- The Washington Times - Friday, November 2, 2001

LOS ANGELES "Everything is driven by story," says John Lasseter, the creator of Pixar Animation Studios and its executive vice president in charge of creative affairs.
"Monsters, Inc.," the latest Pixar feature, opens today.
"Generally, these films take four years to make, and at least two years of that process, sometimes more, is consumed in story development," Mr. Lasseter says. "We take pains to get the story right."
Pixar debuted triumphantly in 1995 with the industry's first computer-animation feature, "Toy Story," and has maintained a consistent excellence at two-year intervals. It added "A Bug's Life," "Toy Story 2" and now "Monsters, Inc."
The jovial and authoritative Mr. Lasseter, who directed or co-directed the initial trio of Pixar hits, is accompanied by Pete Docter, chosen to direct "Monsters, Inc." Mr. Docter is the first of many younger animators who probably will be entrusted with directing responsibilities during the next decade or two.
WaltDisney Pictures, which astutely agreed to distribute at least the first sevenfeatures made byPixar, hosts the press gathering at the St. Regis Hotel in Century City. Pixar itself is based in the San Francisco Bay Area, at a custom-made studio facility in Emeryville, wedged between Oakland and Berkeley.
The movie's vocal co-stars, John Goodman and Billy Crystal, cast as hulking and runty monster sidekicks named James P. Sullivan and Mike Wazowski, also attend the promotional kickoff.
Mr. Docter, 33, began to work for Pixar in 1990, soon after graduating from the California Institute for the Arts, also Mr. Lasseter's alma mater. Mr. Lasseter had won national Student Academy Awards for the animated shorts "Lady and the Lamp" and "Nitemare." Mr. Docter took the same annual competition with a short titled "Next Door." These titles seemed to anticipate their work at Pixar, even their collaboration on "Monsters, Inc."
The new picture envisions an industry town called Monstropolis where professional monsters, known as Scarers, provoke the screams of little children during hit-and-run nocturnal incursions. Childish screams are the city's esoteric and somewhat disreputable power source, collected in cylinders. The points of entry into susceptible kiddie imaginations are the closet doors in bedrooms. Millions of replicas of these magic portals are stored in the Monsters, Inc. factory and conveyed to the Scare Floor when another visitation is due.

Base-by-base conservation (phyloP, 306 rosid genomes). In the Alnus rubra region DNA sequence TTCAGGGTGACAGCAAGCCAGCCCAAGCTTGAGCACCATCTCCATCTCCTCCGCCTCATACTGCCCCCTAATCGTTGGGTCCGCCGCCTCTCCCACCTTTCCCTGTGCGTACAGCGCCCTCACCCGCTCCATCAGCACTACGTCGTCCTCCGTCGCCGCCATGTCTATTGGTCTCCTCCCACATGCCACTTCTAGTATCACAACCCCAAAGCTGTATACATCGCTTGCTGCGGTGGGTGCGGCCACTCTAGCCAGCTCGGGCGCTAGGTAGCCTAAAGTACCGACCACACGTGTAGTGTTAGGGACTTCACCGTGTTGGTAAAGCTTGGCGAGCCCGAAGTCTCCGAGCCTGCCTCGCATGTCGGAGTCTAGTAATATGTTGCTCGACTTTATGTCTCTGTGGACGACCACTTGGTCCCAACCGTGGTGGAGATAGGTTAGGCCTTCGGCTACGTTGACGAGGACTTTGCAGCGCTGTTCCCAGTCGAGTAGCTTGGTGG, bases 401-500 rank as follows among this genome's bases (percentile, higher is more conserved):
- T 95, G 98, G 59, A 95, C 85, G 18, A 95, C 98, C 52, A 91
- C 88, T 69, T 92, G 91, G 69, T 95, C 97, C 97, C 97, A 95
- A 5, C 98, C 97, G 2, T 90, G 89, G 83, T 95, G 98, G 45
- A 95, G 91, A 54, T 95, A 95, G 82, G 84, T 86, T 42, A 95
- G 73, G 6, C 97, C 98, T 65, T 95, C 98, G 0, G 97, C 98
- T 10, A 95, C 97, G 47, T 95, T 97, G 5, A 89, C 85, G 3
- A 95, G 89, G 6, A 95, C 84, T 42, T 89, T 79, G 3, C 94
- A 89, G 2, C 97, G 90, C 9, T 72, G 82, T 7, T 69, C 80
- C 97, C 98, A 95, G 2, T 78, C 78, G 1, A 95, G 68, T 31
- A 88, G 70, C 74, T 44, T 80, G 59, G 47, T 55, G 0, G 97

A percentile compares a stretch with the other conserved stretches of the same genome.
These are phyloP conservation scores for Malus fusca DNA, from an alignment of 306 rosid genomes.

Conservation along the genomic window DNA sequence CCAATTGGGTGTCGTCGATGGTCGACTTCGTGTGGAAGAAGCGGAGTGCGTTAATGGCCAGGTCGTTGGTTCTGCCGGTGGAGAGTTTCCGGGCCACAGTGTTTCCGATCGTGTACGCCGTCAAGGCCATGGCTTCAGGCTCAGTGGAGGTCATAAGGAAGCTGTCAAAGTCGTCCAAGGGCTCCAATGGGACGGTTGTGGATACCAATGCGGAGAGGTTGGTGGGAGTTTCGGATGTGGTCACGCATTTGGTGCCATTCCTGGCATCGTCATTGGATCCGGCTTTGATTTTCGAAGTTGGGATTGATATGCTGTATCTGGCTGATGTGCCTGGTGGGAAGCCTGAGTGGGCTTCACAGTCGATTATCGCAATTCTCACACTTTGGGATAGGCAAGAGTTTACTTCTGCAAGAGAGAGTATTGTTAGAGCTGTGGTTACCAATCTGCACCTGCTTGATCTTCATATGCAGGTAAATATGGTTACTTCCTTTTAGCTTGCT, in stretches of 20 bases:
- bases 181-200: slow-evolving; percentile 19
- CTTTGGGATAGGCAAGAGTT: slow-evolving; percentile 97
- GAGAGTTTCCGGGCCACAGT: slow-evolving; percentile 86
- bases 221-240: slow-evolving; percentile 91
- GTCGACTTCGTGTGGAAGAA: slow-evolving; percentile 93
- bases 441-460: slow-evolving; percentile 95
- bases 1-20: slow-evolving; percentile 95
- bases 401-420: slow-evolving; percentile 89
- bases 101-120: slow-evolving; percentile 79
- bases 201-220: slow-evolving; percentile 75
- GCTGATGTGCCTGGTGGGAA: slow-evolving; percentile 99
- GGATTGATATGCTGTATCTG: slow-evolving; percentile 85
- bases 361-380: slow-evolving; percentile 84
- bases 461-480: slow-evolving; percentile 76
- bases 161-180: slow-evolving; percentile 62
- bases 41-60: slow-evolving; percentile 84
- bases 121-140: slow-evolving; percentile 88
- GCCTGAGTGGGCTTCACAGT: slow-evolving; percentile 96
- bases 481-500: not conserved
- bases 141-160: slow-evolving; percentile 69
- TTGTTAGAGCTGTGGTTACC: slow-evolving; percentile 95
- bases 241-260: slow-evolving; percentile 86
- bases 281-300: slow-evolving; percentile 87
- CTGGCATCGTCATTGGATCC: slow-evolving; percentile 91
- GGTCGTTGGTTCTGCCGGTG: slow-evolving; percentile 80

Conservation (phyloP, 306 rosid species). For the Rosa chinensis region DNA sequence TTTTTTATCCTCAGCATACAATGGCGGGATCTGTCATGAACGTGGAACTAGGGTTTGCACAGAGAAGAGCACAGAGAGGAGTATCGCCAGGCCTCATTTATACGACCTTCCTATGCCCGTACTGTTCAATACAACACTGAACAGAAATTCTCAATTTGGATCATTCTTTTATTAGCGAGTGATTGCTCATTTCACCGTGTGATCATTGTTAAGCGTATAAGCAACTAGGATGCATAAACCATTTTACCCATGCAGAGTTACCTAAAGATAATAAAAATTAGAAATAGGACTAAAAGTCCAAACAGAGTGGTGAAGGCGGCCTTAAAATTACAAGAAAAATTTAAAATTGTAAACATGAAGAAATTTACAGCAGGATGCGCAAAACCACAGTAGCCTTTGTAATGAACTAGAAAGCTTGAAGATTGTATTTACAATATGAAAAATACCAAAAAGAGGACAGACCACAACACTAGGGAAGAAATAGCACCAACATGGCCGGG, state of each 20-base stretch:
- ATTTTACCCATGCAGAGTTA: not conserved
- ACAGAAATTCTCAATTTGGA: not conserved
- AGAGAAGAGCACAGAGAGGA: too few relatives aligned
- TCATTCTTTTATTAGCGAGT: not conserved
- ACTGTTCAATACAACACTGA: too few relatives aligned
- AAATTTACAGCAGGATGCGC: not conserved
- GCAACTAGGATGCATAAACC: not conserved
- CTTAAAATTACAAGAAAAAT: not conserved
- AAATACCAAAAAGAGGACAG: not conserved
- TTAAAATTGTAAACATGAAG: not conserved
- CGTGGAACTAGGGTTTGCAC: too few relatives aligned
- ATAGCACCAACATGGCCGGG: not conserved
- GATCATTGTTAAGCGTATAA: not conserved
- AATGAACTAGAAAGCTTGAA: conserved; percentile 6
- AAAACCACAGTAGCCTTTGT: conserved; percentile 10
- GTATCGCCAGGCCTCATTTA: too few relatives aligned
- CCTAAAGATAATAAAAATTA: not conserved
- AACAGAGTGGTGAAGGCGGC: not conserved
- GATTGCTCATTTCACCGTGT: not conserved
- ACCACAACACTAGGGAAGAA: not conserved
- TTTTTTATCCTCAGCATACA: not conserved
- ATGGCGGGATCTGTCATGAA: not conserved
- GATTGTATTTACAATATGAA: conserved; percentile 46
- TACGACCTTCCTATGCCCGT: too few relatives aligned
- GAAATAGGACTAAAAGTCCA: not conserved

Mr. Goodman's Sullivan, or Sulley, is a good-natured, bearish type with a spiffy set of horns and pastel fur (aquamarine streaked with lavender). He has been the industry's No. 1 Scarer for some time. Mr. Crystal's Mike is a one-eyed, green-hued spheroid, part chatterbox and part bon vivant, infatuated with a serpent-tressed receptionist called Celia (dubbed by Jennifer Tilly). On the floor, Mike serves as Sulley's scare assistant; off duty, they share an apartment and are best pals.
Mr. Goodman and Mr. Crystal were early favorites for their roles, although the former started off as part of a longer list than the latter, whose services had been solicited by Pixar when "Toy Story" was in its early stages.
"As we're writing, we often have specific actors in mind," Mr. Docter says. "Then as we get closer and closer to casting, we'll strip the audio from films with the actors we're interested in and put it underneath drawings of the characters." That matching process usually narrows the range of suitable contenders.
Mr. Lasseter suggests a test that moviegoers could try at home. "The physical sound of the voice means a lot," he says. "We began with Kodiak bears as a reference point for Sulley big, powerful things, but ultimately big things with tender hearts. Take any movie with an actor you like. Turn your head and just listen to the performance. In some cases, the physical presence remains as strong when you can't see the actor, when it's just the voice. That's what we're always listening for."